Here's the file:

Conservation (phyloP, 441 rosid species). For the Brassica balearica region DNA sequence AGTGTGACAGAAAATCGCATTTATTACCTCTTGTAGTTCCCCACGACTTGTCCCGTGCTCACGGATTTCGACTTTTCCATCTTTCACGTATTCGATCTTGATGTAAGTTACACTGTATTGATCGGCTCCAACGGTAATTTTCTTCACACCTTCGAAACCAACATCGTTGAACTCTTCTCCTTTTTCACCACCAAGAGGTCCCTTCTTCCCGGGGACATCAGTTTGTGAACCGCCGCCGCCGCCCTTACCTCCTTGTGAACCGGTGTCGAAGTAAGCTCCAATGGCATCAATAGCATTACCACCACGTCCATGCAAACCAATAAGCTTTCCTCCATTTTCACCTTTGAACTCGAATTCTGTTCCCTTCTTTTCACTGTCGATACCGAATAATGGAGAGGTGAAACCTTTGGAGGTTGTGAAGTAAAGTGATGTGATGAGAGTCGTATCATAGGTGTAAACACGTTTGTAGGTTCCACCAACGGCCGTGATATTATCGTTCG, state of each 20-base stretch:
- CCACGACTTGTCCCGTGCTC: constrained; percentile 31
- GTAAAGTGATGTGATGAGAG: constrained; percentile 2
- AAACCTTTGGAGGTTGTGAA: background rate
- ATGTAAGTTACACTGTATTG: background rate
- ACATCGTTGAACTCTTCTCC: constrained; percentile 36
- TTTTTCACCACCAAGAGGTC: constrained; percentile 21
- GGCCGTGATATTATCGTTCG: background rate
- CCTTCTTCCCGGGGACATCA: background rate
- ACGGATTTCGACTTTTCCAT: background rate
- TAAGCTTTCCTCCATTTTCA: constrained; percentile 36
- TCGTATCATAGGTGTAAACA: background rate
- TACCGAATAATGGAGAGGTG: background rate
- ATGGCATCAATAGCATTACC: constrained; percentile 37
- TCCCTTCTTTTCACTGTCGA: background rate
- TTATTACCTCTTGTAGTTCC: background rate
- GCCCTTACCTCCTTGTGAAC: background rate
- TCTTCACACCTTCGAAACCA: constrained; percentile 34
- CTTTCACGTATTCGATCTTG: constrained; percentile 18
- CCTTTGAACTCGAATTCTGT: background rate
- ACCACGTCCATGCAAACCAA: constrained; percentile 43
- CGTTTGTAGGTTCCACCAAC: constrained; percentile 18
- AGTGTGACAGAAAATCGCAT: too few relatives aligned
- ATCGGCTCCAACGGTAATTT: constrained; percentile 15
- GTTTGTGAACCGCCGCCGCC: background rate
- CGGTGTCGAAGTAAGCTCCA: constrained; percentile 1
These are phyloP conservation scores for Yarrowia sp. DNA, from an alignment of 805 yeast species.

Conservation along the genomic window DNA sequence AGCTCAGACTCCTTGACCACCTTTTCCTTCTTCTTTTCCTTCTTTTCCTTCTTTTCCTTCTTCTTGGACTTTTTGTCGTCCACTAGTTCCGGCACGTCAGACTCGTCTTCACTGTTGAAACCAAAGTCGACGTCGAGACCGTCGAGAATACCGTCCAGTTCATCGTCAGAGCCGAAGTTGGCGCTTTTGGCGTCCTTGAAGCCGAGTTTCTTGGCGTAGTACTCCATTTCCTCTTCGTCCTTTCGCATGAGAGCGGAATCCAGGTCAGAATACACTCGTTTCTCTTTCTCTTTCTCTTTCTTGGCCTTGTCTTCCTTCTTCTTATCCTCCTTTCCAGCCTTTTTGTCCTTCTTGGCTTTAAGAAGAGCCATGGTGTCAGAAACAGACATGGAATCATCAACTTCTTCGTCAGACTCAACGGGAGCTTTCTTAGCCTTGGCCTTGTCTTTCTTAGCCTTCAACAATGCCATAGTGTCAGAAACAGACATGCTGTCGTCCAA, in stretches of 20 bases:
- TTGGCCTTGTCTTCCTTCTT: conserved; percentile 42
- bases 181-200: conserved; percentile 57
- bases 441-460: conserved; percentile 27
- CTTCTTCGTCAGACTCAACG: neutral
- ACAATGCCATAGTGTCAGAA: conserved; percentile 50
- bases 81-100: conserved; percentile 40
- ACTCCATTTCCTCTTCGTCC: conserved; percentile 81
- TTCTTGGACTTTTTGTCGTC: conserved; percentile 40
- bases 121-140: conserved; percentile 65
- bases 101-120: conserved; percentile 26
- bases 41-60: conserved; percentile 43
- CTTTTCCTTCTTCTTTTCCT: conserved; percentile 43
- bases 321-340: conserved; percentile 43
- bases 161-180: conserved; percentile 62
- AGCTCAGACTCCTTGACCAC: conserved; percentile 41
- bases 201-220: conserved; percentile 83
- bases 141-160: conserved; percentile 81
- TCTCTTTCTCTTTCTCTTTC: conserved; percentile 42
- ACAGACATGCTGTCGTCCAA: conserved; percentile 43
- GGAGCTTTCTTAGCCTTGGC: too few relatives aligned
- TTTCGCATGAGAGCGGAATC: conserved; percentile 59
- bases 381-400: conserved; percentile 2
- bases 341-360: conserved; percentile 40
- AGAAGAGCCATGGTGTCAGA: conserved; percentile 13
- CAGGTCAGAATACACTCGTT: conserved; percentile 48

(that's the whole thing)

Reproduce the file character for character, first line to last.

Conservation (phyloP, 441 rosid species). For the Brassica balearica region DNA sequence AGTGTGACAGAAAATCGCATTTATTACCTCTTGTAGTTCCCCACGACTTGTCCCGTGCTCACGGATTTCGACTTTTCCATCTTTCACGTATTCGATCTTGATGTAAGTTACACTGTATTGATCGGCTCCAACGGTAATTTTCTTCACACCTTCGAAACCAACATCGTTGAACTCTTCTCCTTTTTCACCACCAAGAGGTCCCTTCTTCCCGGGGACATCAGTTTGTGAACCGCCGCCGCCGCCCTTACCTCCTTGTGAACCGGTGTCGAAGTAAGCTCCAATGGCATCAATAGCATTACCACCACGTCCATGCAAACCAATAAGCTTTCCTCCATTTTCACCTTTGAACTCGAATTCTGTTCCCTTCTTTTCACTGTCGATACCGAATAATGGAGAGGTGAAACCTTTGGAGGTTGTGAAGTAAAGTGATGTGATGAGAGTCGTATCATAGGTGTAAACACGTTTGTAGGTTCCACCAACGGCCGTGATATTATCGTTCG, state of each 20-base stretch:
- CCACGACTTGTCCCGTGCTC: constrained; percentile 31
- GTAAAGTGATGTGATGAGAG: constrained; percentile 2
- AAACCTTTGGAGGTTGTGAA: background rate
- ATGTAAGTTACACTGTATTG: background rate
- ACATCGTTGAACTCTTCTCC: constrained; percentile 36
- TTTTTCACCACCAAGAGGTC: constrained; percentile 21
- GGCCGTGATATTATCGTTCG: background rate
- CCTTCTTCCCGGGGACATCA: background rate
- ACGGATTTCGACTTTTCCAT: background rate
- TAAGCTTTCCTCCATTTTCA: constrained; percentile 36
- TCGTATCATAGGTGTAAACA: background rate
- TACCGAATAATGGAGAGGTG: background rate
- ATGGCATCAATAGCATTACC: constrained; percentile 37
- TCCCTTCTTTTCACTGTCGA: background rate
- TTATTACCTCTTGTAGTTCC: background rate
- GCCCTTACCTCCTTGTGAAC: background rate
- TCTTCACACCTTCGAAACCA: constrained; percentile 34
- CTTTCACGTATTCGATCTTG: constrained; percentile 18
- CCTTTGAACTCGAATTCTGT: background rate
- ACCACGTCCATGCAAACCAA: constrained; percentile 43
- CGTTTGTAGGTTCCACCAAC: constrained; percentile 18
- AGTGTGACAGAAAATCGCAT: too few relatives aligned
- ATCGGCTCCAACGGTAATTT: constrained; percentile 15
- GTTTGTGAACCGCCGCCGCC: background rate
- CGGTGTCGAAGTAAGCTCCA: constrained; percentile 1
These are phyloP conservation scores for Yarrowia sp. DNA, from an alignment of 805 yeast species.

Conservation along the genomic window DNA sequence AGCTCAGACTCCTTGACCACCTTTTCCTTCTTCTTTTCCTTCTTTTCCTTCTTTTCCTTCTTCTTGGACTTTTTGTCGTCCACTAGTTCCGGCACGTCAGACTCGTCTTCACTGTTGAAACCAAAGTCGACGTCGAGACCGTCGAGAATACCGTCCAGTTCATCGTCAGAGCCGAAGTTGGCGCTTTTGGCGTCCTTGAAGCCGAGTTTCTTGGCGTAGTACTCCATTTCCTCTTCGTCCTTTCGCATGAGAGCGGAATCCAGGTCAGAATACACTCGTTTCTCTTTCTCTTTCTCTTTCTTGGCCTTGTCTTCCTTCTTCTTATCCTCCTTTCCAGCCTTTTTGTCCTTCTTGGCTTTAAGAAGAGCCATGGTGTCAGAAACAGACATGGAATCATCAACTTCTTCGTCAGACTCAACGGGAGCTTTCTTAGCCTTGGCCTTGTCTTTCTTAGCCTTCAACAATGCCATAGTGTCAGAAACAGACATGCTGTCGTCCAA, in stretches of 20 bases:
- TTGGCCTTGTCTTCCTTCTT: conserved; percentile 42
- bases 181-200: conserved; percentile 57
- bases 441-460: conserved; percentile 27
- CTTCTTCGTCAGACTCAACG: neutral
- ACAATGCCATAGTGTCAGAA: conserved; percentile 50
- bases 81-100: conserved; percentile 40
- ACTCCATTTCCTCTTCGTCC: conserved; percentile 81
- TTCTTGGACTTTTTGTCGTC: conserved; percentile 40
- bases 121-140: conserved; percentile 65
- bases 101-120: conserved; percentile 26
- bases 41-60: conserved; percentile 43
- CTTTTCCTTCTTCTTTTCCT: conserved; percentile 43
- bases 321-340: conserved; percentile 43
- bases 161-180: conserved; percentile 62
- AGCTCAGACTCCTTGACCAC: conserved; percentile 41
- bases 201-220: conserved; percentile 83
- bases 141-160: conserved; percentile 81
- TCTCTTTCTCTTTCTCTTTC: conserved; percentile 42
- ACAGACATGCTGTCGTCCAA: conserved; percentile 43
- GGAGCTTTCTTAGCCTTGGC: too few relatives aligned
- TTTCGCATGAGAGCGGAATC: conserved; percentile 59
- bases 381-400: conserved; percentile 2
- bases 341-360: conserved; percentile 40
- AGAAGAGCCATGGTGTCAGA: conserved; percentile 13
- CAGGTCAGAATACACTCGTT: conserved; percentile 48